NotesFAQContact Us
Collection
Advanced
Search Tips
Audience
Laws, Policies, & Programs
What Works Clearinghouse Rating
Showing 1 to 15 of 40 results Save | Export
Peer reviewed Peer reviewed
Direct linkDirect link
Rojo, Dolly P.; Echols, Catharine H. – Journal of Cognition and Development, 2018
Bilingualism has been associated with a range of cognitive and language-related advantages, including the recognition that words can have different labels across languages. However, most previous research has failed to consider heterogeneity in the linguistic environments of children categorized as monolingual. Our study assessed the influence of…
Descriptors: Bilingual Education, Outcomes of Education, Non English Speaking, Native Speakers
Peer reviewed Peer reviewed
Direct linkDirect link
Venkadasalam, Vaunam P.; Ganea, Patricia A. – Journal of Cognition and Development, 2018
This study examined whether children 4- and 5-years-old (N = 156) can revise a physical science misconception from different types of picture books. A realistic fiction book and informational book with identical images matched in word count and reading difficulty level were compared to a control book about plants. In the pretest and posttest,…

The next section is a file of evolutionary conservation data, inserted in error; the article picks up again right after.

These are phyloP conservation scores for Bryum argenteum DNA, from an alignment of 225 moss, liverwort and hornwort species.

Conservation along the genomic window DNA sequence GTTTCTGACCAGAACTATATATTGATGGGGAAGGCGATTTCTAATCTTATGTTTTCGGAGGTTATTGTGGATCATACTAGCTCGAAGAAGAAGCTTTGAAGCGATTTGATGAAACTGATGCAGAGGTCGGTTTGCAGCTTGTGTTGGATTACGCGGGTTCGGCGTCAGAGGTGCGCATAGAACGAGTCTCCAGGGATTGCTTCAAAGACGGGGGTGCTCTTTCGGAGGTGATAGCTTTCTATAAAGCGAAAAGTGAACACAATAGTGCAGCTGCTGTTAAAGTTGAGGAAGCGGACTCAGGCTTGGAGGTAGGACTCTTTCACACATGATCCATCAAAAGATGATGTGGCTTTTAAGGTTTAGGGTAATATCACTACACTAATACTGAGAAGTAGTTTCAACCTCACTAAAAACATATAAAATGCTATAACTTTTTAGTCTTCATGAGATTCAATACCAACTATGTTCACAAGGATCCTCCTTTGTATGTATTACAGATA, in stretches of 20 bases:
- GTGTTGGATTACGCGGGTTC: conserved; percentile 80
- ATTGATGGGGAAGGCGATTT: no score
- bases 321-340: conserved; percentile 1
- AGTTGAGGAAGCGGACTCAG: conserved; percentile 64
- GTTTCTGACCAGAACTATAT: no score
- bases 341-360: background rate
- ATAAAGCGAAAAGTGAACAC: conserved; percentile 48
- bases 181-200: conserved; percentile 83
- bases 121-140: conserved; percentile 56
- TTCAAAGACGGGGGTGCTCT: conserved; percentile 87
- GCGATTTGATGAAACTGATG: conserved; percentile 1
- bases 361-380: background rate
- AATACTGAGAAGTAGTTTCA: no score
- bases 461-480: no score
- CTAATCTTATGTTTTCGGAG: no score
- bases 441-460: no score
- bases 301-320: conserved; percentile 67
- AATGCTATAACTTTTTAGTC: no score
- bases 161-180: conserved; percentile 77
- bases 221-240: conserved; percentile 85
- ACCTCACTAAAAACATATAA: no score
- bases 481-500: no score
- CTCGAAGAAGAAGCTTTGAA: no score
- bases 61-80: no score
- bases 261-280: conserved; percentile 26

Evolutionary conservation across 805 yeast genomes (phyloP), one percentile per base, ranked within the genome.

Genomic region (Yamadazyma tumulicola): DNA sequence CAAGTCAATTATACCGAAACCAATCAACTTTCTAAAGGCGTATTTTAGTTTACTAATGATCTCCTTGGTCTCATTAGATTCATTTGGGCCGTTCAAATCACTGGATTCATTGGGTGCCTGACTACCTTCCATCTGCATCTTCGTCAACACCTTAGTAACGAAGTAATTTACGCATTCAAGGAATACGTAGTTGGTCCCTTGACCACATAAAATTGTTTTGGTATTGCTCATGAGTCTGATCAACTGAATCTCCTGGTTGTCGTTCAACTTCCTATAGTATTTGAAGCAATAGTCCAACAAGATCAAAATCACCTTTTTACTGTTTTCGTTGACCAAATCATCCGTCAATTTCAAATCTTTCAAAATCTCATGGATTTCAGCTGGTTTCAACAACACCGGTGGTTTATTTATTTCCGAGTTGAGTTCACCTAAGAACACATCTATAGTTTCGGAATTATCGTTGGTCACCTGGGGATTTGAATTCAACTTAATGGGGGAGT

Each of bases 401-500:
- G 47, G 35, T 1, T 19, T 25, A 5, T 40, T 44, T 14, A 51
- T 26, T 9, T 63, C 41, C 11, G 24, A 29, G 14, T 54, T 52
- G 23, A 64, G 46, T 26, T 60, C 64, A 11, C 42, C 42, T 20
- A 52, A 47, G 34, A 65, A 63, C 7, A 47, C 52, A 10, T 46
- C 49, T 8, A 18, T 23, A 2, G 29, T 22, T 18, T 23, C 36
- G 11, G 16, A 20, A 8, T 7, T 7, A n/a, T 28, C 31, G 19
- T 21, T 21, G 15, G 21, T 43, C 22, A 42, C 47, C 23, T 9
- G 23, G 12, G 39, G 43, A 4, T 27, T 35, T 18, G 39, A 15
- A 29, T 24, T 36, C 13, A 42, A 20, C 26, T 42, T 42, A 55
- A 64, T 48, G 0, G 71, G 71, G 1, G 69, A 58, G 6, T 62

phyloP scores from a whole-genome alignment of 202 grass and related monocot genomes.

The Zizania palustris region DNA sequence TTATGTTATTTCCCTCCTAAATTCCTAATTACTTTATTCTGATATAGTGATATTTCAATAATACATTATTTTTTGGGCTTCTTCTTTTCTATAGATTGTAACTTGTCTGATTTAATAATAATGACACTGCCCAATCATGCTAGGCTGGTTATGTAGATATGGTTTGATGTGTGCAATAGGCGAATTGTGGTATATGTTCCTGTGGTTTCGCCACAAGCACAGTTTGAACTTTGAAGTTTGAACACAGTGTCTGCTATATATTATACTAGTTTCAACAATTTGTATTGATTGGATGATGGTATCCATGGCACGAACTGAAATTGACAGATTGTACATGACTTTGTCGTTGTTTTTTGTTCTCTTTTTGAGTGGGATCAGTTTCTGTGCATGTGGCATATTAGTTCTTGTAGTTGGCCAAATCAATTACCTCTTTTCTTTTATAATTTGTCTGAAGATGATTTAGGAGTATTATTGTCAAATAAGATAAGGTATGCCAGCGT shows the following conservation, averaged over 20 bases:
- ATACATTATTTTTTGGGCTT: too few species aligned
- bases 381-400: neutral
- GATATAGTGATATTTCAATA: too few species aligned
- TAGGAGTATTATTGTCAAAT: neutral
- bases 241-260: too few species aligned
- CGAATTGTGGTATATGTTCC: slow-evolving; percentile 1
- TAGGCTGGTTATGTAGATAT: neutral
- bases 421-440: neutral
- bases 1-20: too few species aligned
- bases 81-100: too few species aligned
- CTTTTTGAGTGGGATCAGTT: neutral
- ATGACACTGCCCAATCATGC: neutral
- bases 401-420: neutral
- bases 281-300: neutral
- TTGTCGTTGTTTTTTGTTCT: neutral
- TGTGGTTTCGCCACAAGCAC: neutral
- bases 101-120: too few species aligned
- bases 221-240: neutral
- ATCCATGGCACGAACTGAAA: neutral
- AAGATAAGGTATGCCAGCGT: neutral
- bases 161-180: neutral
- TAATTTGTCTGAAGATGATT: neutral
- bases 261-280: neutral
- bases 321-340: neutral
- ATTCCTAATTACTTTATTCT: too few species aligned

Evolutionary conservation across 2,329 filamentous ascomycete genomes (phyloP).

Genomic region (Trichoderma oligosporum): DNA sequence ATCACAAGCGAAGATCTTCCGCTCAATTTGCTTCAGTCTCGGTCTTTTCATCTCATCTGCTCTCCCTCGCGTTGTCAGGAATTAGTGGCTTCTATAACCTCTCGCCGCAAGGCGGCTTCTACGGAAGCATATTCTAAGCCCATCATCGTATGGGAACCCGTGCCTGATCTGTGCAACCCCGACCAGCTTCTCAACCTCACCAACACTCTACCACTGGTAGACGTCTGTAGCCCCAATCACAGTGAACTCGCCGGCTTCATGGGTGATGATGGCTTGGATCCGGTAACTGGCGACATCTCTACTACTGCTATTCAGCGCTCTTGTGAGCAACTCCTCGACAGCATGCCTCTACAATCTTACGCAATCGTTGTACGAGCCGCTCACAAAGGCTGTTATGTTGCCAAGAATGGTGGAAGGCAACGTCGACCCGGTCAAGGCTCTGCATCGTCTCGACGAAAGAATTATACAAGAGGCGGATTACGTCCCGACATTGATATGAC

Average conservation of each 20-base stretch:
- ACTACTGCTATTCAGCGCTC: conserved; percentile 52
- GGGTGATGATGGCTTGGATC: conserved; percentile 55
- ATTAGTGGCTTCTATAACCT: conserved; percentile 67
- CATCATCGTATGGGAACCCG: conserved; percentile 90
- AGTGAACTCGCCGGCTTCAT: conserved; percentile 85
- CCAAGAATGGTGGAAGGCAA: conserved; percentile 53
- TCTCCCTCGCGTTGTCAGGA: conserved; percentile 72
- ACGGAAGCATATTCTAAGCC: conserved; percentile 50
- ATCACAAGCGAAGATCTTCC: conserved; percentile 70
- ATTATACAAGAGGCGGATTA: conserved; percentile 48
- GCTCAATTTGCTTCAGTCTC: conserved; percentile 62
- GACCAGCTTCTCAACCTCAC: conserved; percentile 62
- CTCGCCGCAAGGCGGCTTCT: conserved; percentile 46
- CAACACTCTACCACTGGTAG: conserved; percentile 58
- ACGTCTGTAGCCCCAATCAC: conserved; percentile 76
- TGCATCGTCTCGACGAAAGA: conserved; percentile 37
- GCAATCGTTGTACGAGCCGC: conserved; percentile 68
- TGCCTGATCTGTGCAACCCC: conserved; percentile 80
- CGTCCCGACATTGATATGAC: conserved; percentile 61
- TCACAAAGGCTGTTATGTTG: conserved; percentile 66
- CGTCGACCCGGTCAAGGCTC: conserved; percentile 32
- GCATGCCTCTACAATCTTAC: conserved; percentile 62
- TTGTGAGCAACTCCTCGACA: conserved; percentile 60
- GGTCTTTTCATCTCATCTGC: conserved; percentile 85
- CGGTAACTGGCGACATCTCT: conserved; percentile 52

Descriptors: Young Children, Misconceptions, Scientific Concepts, Comparative Analysis
Peer reviewed Peer reviewed
Direct linkDirect link
Özçaliskan, Seyda; Adamson, Lauren B.; Dimitrova, Nevena; Baumann, Stephanie – Journal of Cognition and Development, 2017
Typically developing (TD) children refer to objects uniquely in gesture (e.g., point at a cat) before they produce verbal labels for these objects ("cat"). The onset of such gestures predicts the onset of similar spoken words, showing a strong positive relation between early gestures and early words. We asked whether gesture plays the…
Descriptors: Nonverbal Communication, Autism, Parent Child Relationship, Vocabulary
Peer reviewed Peer reviewed
Direct linkDirect link
Bacso, Sarah A.; Nilsen, Elizabeth S. – Journal of Cognition and Development, 2017
Young children often provide ambiguous referential statements. Thus, the ability to identify when miscommunication has occurred and subsequently repair messages is an essential component of communicative development. The present study examined the impact of listener feedback and children's executive functioning in influencing children's ability to…
Descriptors: Executive Function, Young Children, Communication Skills, Feedback (Response)
Peer reviewed Peer reviewed
Direct linkDirect link
Macris, Deanna M.; Sobel, David M. – Journal of Cognition and Development, 2017
Three experiments examined whether 4- and 5-year-olds can explicitly revise uncertain beliefs in light of disconfirming evidence. We considered 2 factors that might influence belief revision: (a) the type and variability of evidence provided, and (b) whether children generated an explanation of their initial hypothesis. When provided with limited…